Make the most of southern charm with a trip to Savannah, Charleston

With the hustle and bustle of the holiday season coming to an end and months of cold temperatures on the horizon, this is around when travelers start to dream of warmer weather. With a two-hour drive, you’ll be able to enjoy the historic homes, beaches, and cuisine of two great southern cities: Charleston, SC, and Savannah, Ga.

The first, founded in 1670, still contains that classic charm of horse-drawn carriages descending cobblestone roads and brightly colored houses, but combines big city life with family amenities like harbors and waterfront beaches. Just across the Savannah River is this latter city, the neighborhood’s newest city founded in the 18th century. Spanish moss hangs from giant oak trees, and parking spaces are scattered throughout this pedestrianized town.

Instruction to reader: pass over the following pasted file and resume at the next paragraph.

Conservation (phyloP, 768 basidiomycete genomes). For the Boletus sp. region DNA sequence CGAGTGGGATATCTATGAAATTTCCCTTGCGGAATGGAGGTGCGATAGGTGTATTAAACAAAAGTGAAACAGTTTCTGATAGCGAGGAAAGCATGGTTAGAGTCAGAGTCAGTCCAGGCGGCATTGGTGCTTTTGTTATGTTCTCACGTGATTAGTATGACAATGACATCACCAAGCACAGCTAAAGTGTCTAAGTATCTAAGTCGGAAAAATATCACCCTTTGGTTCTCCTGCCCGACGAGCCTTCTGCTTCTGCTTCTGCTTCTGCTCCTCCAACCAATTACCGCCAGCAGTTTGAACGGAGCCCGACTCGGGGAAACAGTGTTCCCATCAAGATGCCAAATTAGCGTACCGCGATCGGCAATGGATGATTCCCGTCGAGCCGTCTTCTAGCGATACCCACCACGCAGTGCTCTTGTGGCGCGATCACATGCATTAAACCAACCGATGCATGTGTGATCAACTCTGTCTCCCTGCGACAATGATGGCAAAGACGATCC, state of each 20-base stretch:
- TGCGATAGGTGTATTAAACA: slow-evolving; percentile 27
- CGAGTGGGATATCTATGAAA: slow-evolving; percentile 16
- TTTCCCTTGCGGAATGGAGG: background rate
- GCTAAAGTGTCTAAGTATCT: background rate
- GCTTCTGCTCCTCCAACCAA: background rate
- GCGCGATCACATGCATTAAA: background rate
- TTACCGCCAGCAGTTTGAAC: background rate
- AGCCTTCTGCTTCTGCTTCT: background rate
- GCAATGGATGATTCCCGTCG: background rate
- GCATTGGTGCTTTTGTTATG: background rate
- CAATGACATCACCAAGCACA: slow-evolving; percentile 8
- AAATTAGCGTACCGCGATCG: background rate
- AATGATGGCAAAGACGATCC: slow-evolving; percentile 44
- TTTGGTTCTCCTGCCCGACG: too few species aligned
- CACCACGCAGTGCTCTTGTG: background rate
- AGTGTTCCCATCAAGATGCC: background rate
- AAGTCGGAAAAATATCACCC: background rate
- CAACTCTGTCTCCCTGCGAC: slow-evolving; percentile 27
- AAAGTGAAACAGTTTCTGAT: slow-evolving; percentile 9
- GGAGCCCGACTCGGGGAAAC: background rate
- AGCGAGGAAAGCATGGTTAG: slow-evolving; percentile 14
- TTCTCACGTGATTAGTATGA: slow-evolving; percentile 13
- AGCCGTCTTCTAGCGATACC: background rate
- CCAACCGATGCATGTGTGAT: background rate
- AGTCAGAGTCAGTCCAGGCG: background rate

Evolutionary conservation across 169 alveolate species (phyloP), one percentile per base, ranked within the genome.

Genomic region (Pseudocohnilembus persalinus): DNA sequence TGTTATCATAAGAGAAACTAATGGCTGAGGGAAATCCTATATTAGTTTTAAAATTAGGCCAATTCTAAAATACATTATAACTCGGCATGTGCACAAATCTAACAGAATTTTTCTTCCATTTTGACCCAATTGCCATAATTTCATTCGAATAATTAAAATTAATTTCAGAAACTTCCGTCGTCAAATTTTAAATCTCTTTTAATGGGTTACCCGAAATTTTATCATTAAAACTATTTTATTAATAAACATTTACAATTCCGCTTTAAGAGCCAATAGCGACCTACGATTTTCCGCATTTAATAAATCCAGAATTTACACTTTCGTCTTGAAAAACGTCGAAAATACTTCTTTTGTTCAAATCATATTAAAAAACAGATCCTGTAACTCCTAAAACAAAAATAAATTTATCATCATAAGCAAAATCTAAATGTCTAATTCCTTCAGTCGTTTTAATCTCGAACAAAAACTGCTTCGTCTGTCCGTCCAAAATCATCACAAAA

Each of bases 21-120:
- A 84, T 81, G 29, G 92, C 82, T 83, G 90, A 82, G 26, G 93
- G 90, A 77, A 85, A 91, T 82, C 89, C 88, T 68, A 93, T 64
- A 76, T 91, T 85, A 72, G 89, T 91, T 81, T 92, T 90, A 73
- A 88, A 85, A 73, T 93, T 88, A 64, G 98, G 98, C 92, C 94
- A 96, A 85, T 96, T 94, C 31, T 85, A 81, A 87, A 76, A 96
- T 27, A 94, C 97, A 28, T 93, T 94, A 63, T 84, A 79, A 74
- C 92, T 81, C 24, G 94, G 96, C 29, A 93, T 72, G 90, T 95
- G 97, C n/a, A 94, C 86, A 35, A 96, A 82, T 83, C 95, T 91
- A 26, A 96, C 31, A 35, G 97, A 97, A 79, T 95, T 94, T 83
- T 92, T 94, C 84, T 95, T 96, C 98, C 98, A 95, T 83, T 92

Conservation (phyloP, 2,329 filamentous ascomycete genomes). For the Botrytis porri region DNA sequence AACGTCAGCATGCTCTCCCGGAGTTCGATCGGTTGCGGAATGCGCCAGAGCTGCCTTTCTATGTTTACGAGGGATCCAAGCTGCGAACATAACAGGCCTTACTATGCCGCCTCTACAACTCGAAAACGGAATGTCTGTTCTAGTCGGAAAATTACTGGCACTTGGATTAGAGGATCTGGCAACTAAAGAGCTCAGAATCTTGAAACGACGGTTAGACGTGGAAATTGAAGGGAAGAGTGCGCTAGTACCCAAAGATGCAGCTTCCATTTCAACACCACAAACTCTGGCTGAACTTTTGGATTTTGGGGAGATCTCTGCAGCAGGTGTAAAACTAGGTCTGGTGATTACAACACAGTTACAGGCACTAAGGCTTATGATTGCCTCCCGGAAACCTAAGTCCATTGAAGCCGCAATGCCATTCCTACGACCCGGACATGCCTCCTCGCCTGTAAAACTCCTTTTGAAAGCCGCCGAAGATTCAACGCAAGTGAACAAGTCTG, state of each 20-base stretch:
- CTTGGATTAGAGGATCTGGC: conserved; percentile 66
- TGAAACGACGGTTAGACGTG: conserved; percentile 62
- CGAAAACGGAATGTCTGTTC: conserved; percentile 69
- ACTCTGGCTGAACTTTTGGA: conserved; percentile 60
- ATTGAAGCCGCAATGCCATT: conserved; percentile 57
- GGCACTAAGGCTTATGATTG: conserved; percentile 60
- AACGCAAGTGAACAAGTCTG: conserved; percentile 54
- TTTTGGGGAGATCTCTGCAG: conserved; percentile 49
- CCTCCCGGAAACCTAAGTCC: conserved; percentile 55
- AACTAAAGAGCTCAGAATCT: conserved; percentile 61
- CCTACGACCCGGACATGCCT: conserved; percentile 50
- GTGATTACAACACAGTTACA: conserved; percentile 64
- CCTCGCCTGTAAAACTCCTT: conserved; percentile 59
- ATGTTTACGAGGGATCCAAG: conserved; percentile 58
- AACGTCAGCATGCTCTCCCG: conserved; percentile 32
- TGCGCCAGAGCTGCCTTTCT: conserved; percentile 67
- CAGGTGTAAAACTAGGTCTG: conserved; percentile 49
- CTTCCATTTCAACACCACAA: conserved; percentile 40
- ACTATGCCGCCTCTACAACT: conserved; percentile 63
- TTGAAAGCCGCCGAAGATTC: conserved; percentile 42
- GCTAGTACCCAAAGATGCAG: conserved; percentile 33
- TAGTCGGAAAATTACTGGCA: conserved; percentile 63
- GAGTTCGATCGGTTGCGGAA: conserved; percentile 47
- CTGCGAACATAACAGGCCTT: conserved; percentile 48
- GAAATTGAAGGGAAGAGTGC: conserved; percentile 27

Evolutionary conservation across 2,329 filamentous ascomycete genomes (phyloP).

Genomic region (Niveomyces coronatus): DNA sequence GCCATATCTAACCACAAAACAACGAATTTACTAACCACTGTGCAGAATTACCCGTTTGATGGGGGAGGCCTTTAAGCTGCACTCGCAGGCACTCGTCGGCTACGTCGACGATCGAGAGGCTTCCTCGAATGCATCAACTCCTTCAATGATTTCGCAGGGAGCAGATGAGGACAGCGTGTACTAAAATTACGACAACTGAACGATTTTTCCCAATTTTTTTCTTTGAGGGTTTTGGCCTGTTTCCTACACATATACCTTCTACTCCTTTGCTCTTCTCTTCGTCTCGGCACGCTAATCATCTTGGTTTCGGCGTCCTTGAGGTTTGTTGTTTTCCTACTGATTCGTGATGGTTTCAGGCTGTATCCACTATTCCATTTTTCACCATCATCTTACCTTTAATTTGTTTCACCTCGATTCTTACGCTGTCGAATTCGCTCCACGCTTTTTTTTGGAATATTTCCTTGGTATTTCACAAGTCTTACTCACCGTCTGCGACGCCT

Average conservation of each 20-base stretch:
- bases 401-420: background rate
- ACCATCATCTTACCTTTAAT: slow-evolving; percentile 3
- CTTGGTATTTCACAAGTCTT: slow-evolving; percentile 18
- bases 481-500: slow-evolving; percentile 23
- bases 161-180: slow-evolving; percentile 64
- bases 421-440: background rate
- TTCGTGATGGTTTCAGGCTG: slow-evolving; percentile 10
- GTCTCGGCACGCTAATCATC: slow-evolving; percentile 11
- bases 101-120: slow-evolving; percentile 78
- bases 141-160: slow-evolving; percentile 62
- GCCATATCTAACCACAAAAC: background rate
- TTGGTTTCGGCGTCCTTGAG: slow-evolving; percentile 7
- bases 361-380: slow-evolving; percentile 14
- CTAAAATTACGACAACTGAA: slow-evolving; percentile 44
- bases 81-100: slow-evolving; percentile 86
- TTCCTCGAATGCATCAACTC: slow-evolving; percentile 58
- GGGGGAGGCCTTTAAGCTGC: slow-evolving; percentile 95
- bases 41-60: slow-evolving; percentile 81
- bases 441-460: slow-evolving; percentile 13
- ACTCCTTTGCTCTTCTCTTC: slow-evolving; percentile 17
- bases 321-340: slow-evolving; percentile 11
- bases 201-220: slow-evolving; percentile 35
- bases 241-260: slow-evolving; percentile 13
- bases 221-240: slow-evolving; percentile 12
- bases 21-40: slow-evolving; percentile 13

French Quarter Inn (166 Church Street)
A two-minute walk from the city’s famous market, the French Quarter Inn is a quaint boutique hotel. The location is perfect without needing to find parking or carpooling. The furnishings exuded a romantic luxury vibe and the huge king-size bed was perfect to crash into after a day of walking.

Harbourview Inn (Chain 2 Sold)
The French Quarter Inn’s sister hotel, the HarbourView Inn, is about a 10-minute walk away. The hotel is located opposite the beautiful Waterfront Park where the famous Pineapple Fountain is located. In the evening, you can stay inside and enjoy their complementary cheese and wine (both hotels offer this every night).